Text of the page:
“We base our decisions on the best medical knowledge we can find. So that includes the CDC. That includes a number of independent medical advisors. And the third piece of information we use, is the chairman and the CEO of Johnson & Johnson is on our board of directors. So we have direct line, a direct inside track, if you will, to emerging trends, emerging data, et cetera,
that Johnson & Johnson is seeing on a worldwide basis,” he said in the video.

Hess COO Greg hill in a conference with workers in january // outspoken

According to employees, Hill told workers last March the vaccine was “safe and effective” and “strongly encouraged” everyone to get vaccinated. Hess then required vaccination to return to the office–first in September, then October, then finally in December—according to workers. But at that time, no proof of injection was needed. “It was a ‘we trust you to do the right thing’
attitude,” one employee, who spoke on the condition of anonymity, said. Those that had religious or medical exemptions were still forced to mask and test.

Now the company is not only requiring proof of full vaccination, but proof of a third jab, or booster, in order to return to work.

“When you connect the dots, you see none of this is about health and safety. It’s about politics. While engineers, geologists, lawyers, and accountants worked from home in Texas and New York, the same professionals were free to come into the office in North Dakota,” another employee, who also wished to remain anonymous for fear of retaliation from Hess, told Outspoken. “There’s no natural immunity exemption and no acknowledgment that prior infection and recovery offers far more protection than vaccines or boosters. Then there’s also the simple fact that everyone you know who got vaxxed and boosted, still got Covid,” the employee said.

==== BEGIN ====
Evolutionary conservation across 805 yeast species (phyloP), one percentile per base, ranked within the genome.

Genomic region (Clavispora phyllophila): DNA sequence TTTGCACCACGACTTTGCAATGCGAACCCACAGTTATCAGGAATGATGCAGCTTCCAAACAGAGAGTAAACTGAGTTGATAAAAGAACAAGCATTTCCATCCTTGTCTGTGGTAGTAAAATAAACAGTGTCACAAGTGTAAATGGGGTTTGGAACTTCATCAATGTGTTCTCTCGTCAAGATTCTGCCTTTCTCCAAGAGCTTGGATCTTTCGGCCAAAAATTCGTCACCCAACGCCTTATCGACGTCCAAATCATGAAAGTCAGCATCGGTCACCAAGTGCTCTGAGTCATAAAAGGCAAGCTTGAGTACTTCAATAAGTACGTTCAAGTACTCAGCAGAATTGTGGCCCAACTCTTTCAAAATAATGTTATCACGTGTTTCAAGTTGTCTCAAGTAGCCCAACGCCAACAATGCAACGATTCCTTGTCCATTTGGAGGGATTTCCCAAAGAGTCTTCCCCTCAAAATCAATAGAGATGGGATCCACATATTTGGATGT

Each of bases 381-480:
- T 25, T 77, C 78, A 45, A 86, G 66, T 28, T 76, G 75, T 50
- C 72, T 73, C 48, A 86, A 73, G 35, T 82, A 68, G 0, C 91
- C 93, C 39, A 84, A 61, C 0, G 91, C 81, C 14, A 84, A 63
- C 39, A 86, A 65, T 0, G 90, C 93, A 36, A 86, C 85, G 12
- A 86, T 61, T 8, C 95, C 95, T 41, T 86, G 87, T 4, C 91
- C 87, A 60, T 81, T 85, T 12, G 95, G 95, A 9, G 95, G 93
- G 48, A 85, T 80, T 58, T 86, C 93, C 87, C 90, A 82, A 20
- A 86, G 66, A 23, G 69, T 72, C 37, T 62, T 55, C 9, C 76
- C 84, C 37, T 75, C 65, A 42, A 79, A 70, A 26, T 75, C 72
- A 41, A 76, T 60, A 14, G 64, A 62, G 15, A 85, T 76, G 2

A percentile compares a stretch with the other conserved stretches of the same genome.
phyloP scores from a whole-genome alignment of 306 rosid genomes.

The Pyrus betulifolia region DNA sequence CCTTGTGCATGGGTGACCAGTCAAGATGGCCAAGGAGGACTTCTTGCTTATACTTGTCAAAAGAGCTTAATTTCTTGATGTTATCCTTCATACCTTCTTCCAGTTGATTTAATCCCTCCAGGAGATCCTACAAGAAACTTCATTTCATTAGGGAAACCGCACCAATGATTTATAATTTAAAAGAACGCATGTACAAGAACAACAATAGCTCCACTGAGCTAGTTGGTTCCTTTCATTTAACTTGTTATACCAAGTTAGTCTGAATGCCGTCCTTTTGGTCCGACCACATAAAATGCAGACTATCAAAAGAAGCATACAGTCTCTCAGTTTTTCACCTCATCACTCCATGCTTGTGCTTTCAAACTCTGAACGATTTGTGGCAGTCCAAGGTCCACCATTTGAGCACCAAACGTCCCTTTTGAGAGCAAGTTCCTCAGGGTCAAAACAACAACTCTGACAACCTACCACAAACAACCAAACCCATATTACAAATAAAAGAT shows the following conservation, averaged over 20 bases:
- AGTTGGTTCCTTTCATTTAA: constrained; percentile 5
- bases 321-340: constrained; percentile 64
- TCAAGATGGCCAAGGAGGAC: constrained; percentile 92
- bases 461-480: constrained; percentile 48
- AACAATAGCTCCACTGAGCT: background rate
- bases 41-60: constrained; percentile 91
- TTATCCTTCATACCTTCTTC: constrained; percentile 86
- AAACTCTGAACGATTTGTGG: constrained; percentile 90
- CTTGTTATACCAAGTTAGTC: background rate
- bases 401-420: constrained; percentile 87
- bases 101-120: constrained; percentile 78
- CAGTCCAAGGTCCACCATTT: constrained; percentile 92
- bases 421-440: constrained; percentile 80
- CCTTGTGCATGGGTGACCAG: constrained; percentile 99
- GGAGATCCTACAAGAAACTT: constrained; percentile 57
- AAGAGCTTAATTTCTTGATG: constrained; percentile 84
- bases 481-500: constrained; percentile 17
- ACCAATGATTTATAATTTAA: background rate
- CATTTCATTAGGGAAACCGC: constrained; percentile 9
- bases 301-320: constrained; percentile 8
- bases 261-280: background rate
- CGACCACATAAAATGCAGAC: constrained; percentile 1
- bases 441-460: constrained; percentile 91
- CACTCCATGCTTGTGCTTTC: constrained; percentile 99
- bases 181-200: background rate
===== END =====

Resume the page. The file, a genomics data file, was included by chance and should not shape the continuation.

While the oil and gas industry largely is seen as more conservative, that doesn’t always seem to be the case. Employees at Hess also recounted how, in the summer of 2020, managers informed workers they were “free to take time off to protest,” if they felt the need. This related to the far-left George Floyd riots that swept the nation that summer. No such accommodation was given to employees for protests against vaccine mandates, Covid lockdowns, or election integrity.

Some employees hope Texas Republicans will follow the lead of other states taking action against those who defy Covid-related executive orders, namely Florida and Virginia. This week, Virginia Attorney General Jason Miyares said the state will intervene in Loudoun County where several school officials promised to suspend maskless children from school. This violates an executive order signed in January by newly sworn-in Virginia Gov. Glenn Youngkin that gives parents the right to decide whether their children should wear masks.

“Texas Republicans must enforce the executive order that was put into place,” a Hess employee said. “They need to follow the lead of [Florida Gov.] Ron DeSantis and Glenn Youngkin by pushing back. This has to end right now.”